III. We Always Die So That Others May Always Live.
There is one more part to this puzzle and then the picture will be complete. It’s not as if Paul takes pleasure in what he suffered and counts it as a badge of honor. He’s not bragging on himself at all. But he does mean to say that what had happened to him had happened for a reason so that through those hardships the life of Jesus might be clearly seen in him. That’s a startling thought.
The beatings were necessary.
The shipwrecks were necessary.
The unending opposition was necessary.
The sleepless nights were necessary.
The hunger was necessary.
The hatred by others was necessary.
The danger day in and day out was necessary.
The mind-numbing cold was necessary.
The shipwrecks were necessary.
It’s one thing to look at a heartbreaking circumstance and say, “God must have a purpose in this even though I don’t see it right now.” We have all been there, some of us are there right now, and we will all be there again in the future. It’s a good thing to affirm our confidence in God’s providence through our tears. But Paul goes much further than that. He affirms that the worst things that happened to him happened with the express purpose of demonstrating to the world the living power of Christ.
Unless someone dies, there can be no resurrection.
The empty tomb means nothing without the cross to provide the dead body.
At this point Paul expands his thought by adding a key phrase: “Life is at work in you.” We might call this the “evangelistic” purpose behind our sufferings. The NLT catches the idea with these words, “We live in the face of death, but this has resulted in eternal life for you.”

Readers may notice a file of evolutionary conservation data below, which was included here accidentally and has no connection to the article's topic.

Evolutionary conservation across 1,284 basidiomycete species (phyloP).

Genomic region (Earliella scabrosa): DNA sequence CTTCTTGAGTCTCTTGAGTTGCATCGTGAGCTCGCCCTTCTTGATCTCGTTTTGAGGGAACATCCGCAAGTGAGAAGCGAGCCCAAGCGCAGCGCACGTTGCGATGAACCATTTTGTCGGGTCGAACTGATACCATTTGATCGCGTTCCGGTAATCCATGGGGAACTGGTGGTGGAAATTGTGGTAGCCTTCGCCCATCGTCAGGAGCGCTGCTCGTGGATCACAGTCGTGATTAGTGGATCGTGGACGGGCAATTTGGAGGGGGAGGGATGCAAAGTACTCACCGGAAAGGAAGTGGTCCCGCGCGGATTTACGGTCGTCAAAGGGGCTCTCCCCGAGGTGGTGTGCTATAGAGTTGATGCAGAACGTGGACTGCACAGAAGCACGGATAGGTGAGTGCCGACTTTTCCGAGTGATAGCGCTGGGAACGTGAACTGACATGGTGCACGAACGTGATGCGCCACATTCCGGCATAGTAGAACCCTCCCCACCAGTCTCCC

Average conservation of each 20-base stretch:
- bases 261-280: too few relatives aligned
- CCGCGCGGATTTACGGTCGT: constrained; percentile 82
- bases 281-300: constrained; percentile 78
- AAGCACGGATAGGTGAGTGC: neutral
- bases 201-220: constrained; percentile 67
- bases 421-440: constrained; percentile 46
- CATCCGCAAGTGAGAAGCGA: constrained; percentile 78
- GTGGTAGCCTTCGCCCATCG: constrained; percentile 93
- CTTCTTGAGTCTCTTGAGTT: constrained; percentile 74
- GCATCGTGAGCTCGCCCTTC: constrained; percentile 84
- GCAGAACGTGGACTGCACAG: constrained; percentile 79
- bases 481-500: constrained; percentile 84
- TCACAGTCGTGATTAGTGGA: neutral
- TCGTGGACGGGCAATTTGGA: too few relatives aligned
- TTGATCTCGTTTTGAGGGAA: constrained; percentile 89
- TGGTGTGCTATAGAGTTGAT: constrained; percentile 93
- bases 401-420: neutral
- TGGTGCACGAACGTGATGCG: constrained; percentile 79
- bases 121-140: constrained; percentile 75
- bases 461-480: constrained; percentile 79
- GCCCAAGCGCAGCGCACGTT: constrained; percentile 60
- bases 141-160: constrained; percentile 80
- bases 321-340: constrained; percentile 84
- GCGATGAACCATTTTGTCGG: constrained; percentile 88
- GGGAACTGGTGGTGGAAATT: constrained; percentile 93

“I’m dying but you’re living.”
“My dying is worth it to bring you the gospel.”
We can understand this better if we go back to Paul’s own words in verse 7: “We now have this light shining in our hearts, but we ourselves are like fragile clay jars containing this great treasure. This makes it clear that our great power is from God, not from ourselves” (NLT). If you have a light inside a jar, how will it ever light up a room?
“My dying is worth it to bring you the gospel.”
The jar must be broken.
Once broken, the light shines everywhere.
So it is with us. As long as we stay in control of everything and life is good and we are in excellent health and our marriage is fine and our children are doing well and we have a good job and our friends love us and we don’t have a problem in the world, as long as that is true, when people look at us, they will barely see the light within. But let the “clay pot” be broken, then the beauty of the light can be clearly seen.
But the breaking hurts, you say.
Yes, it does.
But out of our brokenness the light of Jesus shines clearly.
Will that be worth it to you? Maybe, maybe not. It depends on your perspective.
Paul would say, “It’s worth it to me.”
That leads me to a very contemporary question. How we will convince the world that Jesus is alive today? We might take an apologetic tack and offer various proofs that Jesus really did rise from the dead. We could talk about fulfilled prophecy, we could discuss his many sufferings, we could describe the brutal process by which our Lord was scourged and then crucified. We certainly could offer many reasons to believe that Jesus really did die on the cross and that he was buried. But how will we demonstrate that he rose from the dead? Again, we can offer the testimony of the four gospels, the utter surprise of the first Christians, the crude attempts by the Jewish leaders to bribe the Roman guards, and we could discuss the state of the tomb when Peter and John first saw it. Certainly we could bring forward the various resurrection appearances of Christ. And that alone would be enough to convince many people.
How we will convince the world that Jesus is alive today?